A recent survey claims that there is wide support for policies to combat climate change by developing “clean” energy. I am very cynical about polls in general and climate polls in particular. This post poses some questions about the survey results.
The Politics & Global Warming poll was performed by the researchers from the Yale Program on Climate Change Communication and the George Mason University Center for Climate Change Communication. According to the Executive Summary:
“Drawing on a nationally representative survey (N = 1,036; including 949 registered voters), this report describes how registered voters view a variety of climate and energy policies. This survey was fielded from December 3 – 16, 2020 – after the results of the 2020 U.S. presidential election were known, but before control of the U.S. Senate was determined. This executive summary reports the results from all registered voters, while the report breaks the results down by political party and ideology.
- 53% of registered voters say global warming should be a high or very high priority for the president and Congress.
- 66% of registered voters say developing sources of clean energy should be a high or very high priority for the president and Congress.”
In the Executive Summary I count percentage results for 62 questions. The report breaks down the results from questions in more detail, but the complete survey text is not included as far as I can tell. There are questions included in graphical results but I believe that there had to be some explanatory text too. Given the volume of material included in this survey I believe it is expecting a lot to expect respondents to have enough knowledge of the topics to give educated responses. If the survey does provide background information, that is where the biases of the survey developers could easily affect the results. If not, then respondents have to depend on sound-bite news stories. There is nothing in this poll that reduces my cynicism of climate polls.
Premise of the Survey
Section 2, Support for Policies to Reduce the Pollution that Causes Global Warming, describes questions related to strategies to address climate change. There is an implicit presumption that we understand the reasons for climate change well enough to be able to say climate mitigation policies could actually affect global warming. If there was any expository text introducing these questions, I am sure that it followed the politically correct meme that there is a climate crisis and we have to act now to save the earth from thermal Armageddon.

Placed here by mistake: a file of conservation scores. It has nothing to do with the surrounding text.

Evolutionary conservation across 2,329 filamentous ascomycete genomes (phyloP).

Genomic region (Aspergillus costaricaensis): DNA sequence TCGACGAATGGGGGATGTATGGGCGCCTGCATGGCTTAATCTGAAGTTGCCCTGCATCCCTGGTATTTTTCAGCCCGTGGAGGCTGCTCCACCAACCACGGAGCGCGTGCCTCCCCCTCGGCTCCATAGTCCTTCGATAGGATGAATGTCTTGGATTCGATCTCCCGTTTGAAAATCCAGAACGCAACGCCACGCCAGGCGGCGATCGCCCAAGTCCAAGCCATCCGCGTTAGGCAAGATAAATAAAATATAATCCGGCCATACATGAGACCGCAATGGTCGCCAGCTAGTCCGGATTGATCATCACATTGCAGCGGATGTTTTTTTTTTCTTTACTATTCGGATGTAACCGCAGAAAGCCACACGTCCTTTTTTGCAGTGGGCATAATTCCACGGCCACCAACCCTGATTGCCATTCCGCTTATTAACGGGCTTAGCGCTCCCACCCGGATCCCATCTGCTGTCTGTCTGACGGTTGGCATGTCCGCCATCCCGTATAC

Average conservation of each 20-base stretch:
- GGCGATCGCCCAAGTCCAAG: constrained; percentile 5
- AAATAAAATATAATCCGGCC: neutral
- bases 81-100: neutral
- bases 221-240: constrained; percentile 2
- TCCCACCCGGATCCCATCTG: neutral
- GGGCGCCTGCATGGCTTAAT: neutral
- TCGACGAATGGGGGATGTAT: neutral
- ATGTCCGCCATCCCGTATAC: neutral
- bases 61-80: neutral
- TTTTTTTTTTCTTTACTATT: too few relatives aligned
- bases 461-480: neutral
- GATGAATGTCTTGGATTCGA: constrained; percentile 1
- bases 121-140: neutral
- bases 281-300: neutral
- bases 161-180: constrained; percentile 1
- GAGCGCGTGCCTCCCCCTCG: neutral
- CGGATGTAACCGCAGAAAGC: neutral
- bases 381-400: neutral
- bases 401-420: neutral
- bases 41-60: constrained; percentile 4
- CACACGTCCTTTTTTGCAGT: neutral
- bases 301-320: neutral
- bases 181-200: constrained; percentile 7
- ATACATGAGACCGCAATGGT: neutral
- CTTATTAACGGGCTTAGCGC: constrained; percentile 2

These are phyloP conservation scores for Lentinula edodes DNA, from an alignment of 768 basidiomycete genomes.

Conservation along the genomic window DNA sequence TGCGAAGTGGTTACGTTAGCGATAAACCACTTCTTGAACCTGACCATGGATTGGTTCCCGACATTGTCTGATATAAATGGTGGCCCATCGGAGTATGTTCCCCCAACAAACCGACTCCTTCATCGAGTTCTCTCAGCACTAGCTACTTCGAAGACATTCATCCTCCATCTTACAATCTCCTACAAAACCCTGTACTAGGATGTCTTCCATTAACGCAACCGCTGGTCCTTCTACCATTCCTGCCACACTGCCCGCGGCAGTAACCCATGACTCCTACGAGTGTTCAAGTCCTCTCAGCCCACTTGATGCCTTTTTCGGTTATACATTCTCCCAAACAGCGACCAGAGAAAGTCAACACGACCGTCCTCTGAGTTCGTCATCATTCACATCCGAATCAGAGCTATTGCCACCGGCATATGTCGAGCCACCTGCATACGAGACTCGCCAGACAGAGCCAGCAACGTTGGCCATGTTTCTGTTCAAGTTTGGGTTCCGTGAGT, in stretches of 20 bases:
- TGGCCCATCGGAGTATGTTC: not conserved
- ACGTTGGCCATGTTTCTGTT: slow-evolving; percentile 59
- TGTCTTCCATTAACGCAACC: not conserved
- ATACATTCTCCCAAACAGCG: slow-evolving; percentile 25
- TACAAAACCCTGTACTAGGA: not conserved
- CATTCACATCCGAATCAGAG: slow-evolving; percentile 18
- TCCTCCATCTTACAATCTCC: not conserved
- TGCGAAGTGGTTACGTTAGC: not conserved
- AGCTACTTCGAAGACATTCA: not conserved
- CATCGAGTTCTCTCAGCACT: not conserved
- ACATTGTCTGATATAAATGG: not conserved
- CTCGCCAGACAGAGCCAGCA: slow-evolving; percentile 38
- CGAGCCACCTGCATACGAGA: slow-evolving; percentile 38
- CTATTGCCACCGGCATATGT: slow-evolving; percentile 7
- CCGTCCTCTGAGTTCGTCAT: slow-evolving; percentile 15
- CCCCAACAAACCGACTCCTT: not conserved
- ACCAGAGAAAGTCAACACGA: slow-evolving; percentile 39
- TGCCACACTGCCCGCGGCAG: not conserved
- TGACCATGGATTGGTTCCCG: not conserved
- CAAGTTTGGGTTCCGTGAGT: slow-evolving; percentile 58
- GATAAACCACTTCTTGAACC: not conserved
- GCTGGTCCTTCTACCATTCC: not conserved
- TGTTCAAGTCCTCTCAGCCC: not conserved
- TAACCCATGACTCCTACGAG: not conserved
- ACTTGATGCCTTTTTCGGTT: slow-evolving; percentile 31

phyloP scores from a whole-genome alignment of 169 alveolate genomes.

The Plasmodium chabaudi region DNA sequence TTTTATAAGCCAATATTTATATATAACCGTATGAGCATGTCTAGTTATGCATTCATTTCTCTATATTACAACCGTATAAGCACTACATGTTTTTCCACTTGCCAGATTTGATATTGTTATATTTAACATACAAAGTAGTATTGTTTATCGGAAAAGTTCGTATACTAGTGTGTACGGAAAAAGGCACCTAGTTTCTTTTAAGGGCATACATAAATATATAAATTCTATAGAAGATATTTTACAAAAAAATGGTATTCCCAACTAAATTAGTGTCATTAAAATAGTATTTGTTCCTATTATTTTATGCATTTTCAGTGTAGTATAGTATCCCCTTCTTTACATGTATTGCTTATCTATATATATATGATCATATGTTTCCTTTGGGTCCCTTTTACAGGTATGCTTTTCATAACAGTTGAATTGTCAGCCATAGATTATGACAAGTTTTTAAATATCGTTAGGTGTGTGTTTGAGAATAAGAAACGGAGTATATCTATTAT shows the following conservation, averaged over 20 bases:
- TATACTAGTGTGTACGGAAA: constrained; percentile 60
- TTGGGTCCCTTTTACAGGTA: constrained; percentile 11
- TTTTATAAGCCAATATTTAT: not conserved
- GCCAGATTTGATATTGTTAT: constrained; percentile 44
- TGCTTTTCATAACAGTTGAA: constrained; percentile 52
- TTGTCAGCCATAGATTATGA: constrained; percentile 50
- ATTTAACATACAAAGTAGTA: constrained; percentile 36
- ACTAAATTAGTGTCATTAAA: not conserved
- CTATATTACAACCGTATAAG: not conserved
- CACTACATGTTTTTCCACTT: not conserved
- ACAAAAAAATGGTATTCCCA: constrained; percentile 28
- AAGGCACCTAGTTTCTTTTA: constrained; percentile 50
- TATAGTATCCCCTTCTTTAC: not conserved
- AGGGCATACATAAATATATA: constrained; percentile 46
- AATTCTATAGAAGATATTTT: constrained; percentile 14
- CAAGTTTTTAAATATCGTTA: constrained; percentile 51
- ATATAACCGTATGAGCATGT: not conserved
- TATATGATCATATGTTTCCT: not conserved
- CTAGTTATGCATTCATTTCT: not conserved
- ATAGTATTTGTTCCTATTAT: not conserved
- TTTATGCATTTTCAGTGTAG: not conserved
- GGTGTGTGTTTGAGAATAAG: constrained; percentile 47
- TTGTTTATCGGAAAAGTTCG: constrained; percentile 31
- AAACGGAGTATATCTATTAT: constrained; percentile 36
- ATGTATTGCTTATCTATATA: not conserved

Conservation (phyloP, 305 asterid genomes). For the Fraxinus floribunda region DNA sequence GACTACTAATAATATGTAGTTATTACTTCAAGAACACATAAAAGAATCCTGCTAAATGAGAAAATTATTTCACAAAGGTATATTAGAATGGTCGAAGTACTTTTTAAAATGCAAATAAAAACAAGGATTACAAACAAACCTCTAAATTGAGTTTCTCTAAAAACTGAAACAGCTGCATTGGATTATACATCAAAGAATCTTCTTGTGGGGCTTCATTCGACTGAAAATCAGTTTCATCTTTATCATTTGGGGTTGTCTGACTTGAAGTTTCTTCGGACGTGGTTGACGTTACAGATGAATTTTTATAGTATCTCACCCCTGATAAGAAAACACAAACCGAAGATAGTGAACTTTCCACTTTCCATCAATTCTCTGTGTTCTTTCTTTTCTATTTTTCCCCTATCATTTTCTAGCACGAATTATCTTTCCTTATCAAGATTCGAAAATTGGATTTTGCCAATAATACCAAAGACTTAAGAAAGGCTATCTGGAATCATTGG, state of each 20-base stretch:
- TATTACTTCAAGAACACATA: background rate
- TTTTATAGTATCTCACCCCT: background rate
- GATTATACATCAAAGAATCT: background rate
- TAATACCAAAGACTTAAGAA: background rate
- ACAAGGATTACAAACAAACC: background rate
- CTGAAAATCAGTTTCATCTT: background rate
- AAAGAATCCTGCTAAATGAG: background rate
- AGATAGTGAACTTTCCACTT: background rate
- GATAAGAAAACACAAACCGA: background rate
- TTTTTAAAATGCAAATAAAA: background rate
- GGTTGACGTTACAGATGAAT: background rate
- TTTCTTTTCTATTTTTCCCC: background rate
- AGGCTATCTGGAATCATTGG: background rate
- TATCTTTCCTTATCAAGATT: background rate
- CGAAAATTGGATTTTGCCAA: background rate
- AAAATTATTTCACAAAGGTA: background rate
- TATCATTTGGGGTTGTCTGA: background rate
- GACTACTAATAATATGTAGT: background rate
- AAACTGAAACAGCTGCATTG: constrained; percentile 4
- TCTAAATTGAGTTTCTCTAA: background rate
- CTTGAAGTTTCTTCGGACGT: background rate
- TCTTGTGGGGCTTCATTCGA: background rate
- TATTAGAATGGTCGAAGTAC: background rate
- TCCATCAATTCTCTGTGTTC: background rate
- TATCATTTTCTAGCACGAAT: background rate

What if the respondents were to hear the other side of the story? In a recent interview Judith Curry described the climate models used to generate the scary stories used to justify the policies:
“However, the most consequential applications of climate models are to tell us what caused the 20th century climate change, how much the climate change is going to change in the 21st century and what’s causing extreme weather events. I mean, those are the more consequential applications and climate models aren’t fit for any of those purposes. And that’s pretty much acknowledged even in the IPCC report. Well, they, they do claim that they can attribute the global warming, but this can’t be easily separated from the natural variability associated with large-scale ocean circulations. And the way they’ve used climate models to do that involves circular reasoning, where they throw out climate simulations that really don’t match what was observed. So, you, you end up, even if you’re not explicitly tuning to the climate record, you’re implicitly tuning. And then the thing with extreme events, weather events is beyond silly because these climate models can’t resolve the extreme events and they can’t simulate the ocean circulation patterns that really determine the locations of these extreme events. And then when you start talking about 21st century, the only thing they’re looking at is the manmade human emissions forcing, they’re not predicting solar variability.”
Paris Climate Agreement
The first subsection stated that “There is bipartisan support for U.S. participation in the Paris Climate Agreement”. The text states:
“In December, 2015, officials from 197 countries (nearly every country in the world) met in Paris at the United Nations Climate Change Conference and negotiated a global agreement to limit global warming. On Earth Day, April 2016, the United States and 174 other countries signed the agreement, with all of the other countries following suit. On June 1, 2017, President Trump announced that the United States would withdraw from the agreement, and on November 4, 2020, the day after the U.S. presidential election, the U.S. formally withdrew. President-elect Biden has announced that the U.S. will re-join the agreement soon after Biden’s inauguration on January 20, 2021.”